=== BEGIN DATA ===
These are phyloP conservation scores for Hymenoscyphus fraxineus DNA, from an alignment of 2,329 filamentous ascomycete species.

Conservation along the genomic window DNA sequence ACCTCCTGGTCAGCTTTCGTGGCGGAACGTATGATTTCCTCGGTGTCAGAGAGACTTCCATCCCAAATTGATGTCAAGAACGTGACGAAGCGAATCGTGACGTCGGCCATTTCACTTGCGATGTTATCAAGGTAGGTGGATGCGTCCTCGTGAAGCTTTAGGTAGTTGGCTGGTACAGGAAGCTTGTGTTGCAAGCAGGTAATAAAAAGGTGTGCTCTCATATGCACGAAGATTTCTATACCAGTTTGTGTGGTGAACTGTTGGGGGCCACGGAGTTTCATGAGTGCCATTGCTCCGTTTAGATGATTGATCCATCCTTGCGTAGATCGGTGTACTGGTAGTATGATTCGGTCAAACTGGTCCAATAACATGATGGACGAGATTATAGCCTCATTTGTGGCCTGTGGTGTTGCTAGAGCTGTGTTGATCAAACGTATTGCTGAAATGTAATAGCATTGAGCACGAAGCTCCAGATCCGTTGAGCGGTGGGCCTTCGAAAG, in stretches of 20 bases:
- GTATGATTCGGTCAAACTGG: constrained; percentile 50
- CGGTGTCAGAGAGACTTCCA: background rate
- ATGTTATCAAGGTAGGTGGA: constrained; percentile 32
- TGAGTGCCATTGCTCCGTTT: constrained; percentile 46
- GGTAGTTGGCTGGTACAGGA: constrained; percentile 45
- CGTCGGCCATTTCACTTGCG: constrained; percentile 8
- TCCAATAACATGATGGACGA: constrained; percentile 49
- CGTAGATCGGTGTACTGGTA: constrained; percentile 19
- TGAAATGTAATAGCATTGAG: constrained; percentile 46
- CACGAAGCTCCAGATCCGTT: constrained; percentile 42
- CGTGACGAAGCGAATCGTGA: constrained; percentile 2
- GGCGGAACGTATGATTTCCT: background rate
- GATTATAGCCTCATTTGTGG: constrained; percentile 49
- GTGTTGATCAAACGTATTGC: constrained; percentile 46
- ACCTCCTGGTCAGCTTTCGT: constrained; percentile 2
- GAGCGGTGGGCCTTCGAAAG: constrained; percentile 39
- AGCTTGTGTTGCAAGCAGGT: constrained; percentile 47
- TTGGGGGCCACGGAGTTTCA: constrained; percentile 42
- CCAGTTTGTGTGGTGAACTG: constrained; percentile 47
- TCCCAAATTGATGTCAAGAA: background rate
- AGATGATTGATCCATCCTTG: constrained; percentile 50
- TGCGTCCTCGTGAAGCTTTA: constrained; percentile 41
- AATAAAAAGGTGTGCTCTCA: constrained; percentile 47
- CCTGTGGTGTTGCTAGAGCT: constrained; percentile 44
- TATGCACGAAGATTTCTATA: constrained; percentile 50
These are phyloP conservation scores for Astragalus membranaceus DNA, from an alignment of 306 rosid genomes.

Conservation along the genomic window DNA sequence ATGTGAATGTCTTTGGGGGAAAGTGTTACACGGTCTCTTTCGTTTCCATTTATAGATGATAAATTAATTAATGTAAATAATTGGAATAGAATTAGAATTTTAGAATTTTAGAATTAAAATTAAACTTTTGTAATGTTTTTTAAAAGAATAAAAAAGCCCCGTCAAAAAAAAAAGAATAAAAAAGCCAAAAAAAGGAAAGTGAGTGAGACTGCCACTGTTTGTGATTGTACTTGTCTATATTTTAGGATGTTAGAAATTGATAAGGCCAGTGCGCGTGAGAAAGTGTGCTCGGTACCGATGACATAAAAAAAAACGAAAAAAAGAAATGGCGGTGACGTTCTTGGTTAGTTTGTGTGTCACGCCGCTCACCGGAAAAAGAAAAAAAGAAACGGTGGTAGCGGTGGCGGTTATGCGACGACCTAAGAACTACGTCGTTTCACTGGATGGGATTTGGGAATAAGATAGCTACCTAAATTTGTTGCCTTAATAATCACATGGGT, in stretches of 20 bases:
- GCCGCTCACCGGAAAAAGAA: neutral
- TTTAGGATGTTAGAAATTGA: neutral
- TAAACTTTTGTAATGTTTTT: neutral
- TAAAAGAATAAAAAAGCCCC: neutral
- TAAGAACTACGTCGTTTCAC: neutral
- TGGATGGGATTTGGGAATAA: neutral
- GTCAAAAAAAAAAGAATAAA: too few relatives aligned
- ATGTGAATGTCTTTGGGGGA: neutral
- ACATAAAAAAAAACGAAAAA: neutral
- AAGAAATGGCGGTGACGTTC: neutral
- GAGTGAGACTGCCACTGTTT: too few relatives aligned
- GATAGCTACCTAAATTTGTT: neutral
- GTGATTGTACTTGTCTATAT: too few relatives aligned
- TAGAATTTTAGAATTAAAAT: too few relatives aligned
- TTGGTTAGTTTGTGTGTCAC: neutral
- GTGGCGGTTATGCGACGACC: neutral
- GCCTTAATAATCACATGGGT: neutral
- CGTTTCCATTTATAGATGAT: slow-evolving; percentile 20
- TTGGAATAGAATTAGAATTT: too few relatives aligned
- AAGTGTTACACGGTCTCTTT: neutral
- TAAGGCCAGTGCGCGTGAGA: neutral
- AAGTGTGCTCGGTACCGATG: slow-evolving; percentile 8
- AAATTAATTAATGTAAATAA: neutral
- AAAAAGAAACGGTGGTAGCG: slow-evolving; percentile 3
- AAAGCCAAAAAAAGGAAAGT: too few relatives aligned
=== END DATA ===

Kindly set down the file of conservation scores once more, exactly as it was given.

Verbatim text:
These are phyloP conservation scores for Hymenoscyphus fraxineus DNA, from an alignment of 2,329 filamentous ascomycete species.

Conservation along the genomic window DNA sequence ACCTCCTGGTCAGCTTTCGTGGCGGAACGTATGATTTCCTCGGTGTCAGAGAGACTTCCATCCCAAATTGATGTCAAGAACGTGACGAAGCGAATCGTGACGTCGGCCATTTCACTTGCGATGTTATCAAGGTAGGTGGATGCGTCCTCGTGAAGCTTTAGGTAGTTGGCTGGTACAGGAAGCTTGTGTTGCAAGCAGGTAATAAAAAGGTGTGCTCTCATATGCACGAAGATTTCTATACCAGTTTGTGTGGTGAACTGTTGGGGGCCACGGAGTTTCATGAGTGCCATTGCTCCGTTTAGATGATTGATCCATCCTTGCGTAGATCGGTGTACTGGTAGTATGATTCGGTCAAACTGGTCCAATAACATGATGGACGAGATTATAGCCTCATTTGTGGCCTGTGGTGTTGCTAGAGCTGTGTTGATCAAACGTATTGCTGAAATGTAATAGCATTGAGCACGAAGCTCCAGATCCGTTGAGCGGTGGGCCTTCGAAAG, in stretches of 20 bases:
- GTATGATTCGGTCAAACTGG: constrained; percentile 50
- CGGTGTCAGAGAGACTTCCA: background rate
- ATGTTATCAAGGTAGGTGGA: constrained; percentile 32
- TGAGTGCCATTGCTCCGTTT: constrained; percentile 46
- GGTAGTTGGCTGGTACAGGA: constrained; percentile 45
- CGTCGGCCATTTCACTTGCG: constrained; percentile 8
- TCCAATAACATGATGGACGA: constrained; percentile 49
- CGTAGATCGGTGTACTGGTA: constrained; percentile 19
- TGAAATGTAATAGCATTGAG: constrained; percentile 46
- CACGAAGCTCCAGATCCGTT: constrained; percentile 42
- CGTGACGAAGCGAATCGTGA: constrained; percentile 2
- GGCGGAACGTATGATTTCCT: background rate
- GATTATAGCCTCATTTGTGG: constrained; percentile 49
- GTGTTGATCAAACGTATTGC: constrained; percentile 46
- ACCTCCTGGTCAGCTTTCGT: constrained; percentile 2
- GAGCGGTGGGCCTTCGAAAG: constrained; percentile 39
- AGCTTGTGTTGCAAGCAGGT: constrained; percentile 47
- TTGGGGGCCACGGAGTTTCA: constrained; percentile 42
- CCAGTTTGTGTGGTGAACTG: constrained; percentile 47
- TCCCAAATTGATGTCAAGAA: background rate
- AGATGATTGATCCATCCTTG: constrained; percentile 50
- TGCGTCCTCGTGAAGCTTTA: constrained; percentile 41
- AATAAAAAGGTGTGCTCTCA: constrained; percentile 47
- CCTGTGGTGTTGCTAGAGCT: constrained; percentile 44
- TATGCACGAAGATTTCTATA: constrained; percentile 50
These are phyloP conservation scores for Astragalus membranaceus DNA, from an alignment of 306 rosid genomes.

Conservation along the genomic window DNA sequence ATGTGAATGTCTTTGGGGGAAAGTGTTACACGGTCTCTTTCGTTTCCATTTATAGATGATAAATTAATTAATGTAAATAATTGGAATAGAATTAGAATTTTAGAATTTTAGAATTAAAATTAAACTTTTGTAATGTTTTTTAAAAGAATAAAAAAGCCCCGTCAAAAAAAAAAGAATAAAAAAGCCAAAAAAAGGAAAGTGAGTGAGACTGCCACTGTTTGTGATTGTACTTGTCTATATTTTAGGATGTTAGAAATTGATAAGGCCAGTGCGCGTGAGAAAGTGTGCTCGGTACCGATGACATAAAAAAAAACGAAAAAAAGAAATGGCGGTGACGTTCTTGGTTAGTTTGTGTGTCACGCCGCTCACCGGAAAAAGAAAAAAAGAAACGGTGGTAGCGGTGGCGGTTATGCGACGACCTAAGAACTACGTCGTTTCACTGGATGGGATTTGGGAATAAGATAGCTACCTAAATTTGTTGCCTTAATAATCACATGGGT, in stretches of 20 bases:
- GCCGCTCACCGGAAAAAGAA: neutral
- TTTAGGATGTTAGAAATTGA: neutral
- TAAACTTTTGTAATGTTTTT: neutral
- TAAAAGAATAAAAAAGCCCC: neutral
- TAAGAACTACGTCGTTTCAC: neutral
- TGGATGGGATTTGGGAATAA: neutral
- GTCAAAAAAAAAAGAATAAA: too few relatives aligned
- ATGTGAATGTCTTTGGGGGA: neutral
- ACATAAAAAAAAACGAAAAA: neutral
- AAGAAATGGCGGTGACGTTC: neutral
- GAGTGAGACTGCCACTGTTT: too few relatives aligned
- GATAGCTACCTAAATTTGTT: neutral
- GTGATTGTACTTGTCTATAT: too few relatives aligned
- TAGAATTTTAGAATTAAAAT: too few relatives aligned
- TTGGTTAGTTTGTGTGTCAC: neutral
- GTGGCGGTTATGCGACGACC: neutral
- GCCTTAATAATCACATGGGT: neutral
- CGTTTCCATTTATAGATGAT: slow-evolving; percentile 20
- TTGGAATAGAATTAGAATTT: too few relatives aligned
- AAGTGTTACACGGTCTCTTT: neutral
- TAAGGCCAGTGCGCGTGAGA: neutral
- AAGTGTGCTCGGTACCGATG: slow-evolving; percentile 8
- AAATTAATTAATGTAAATAA: neutral
- AAAAAGAAACGGTGGTAGCG: slow-evolving; percentile 3
- AAAGCCAAAAAAAGGAAAGT: too few relatives aligned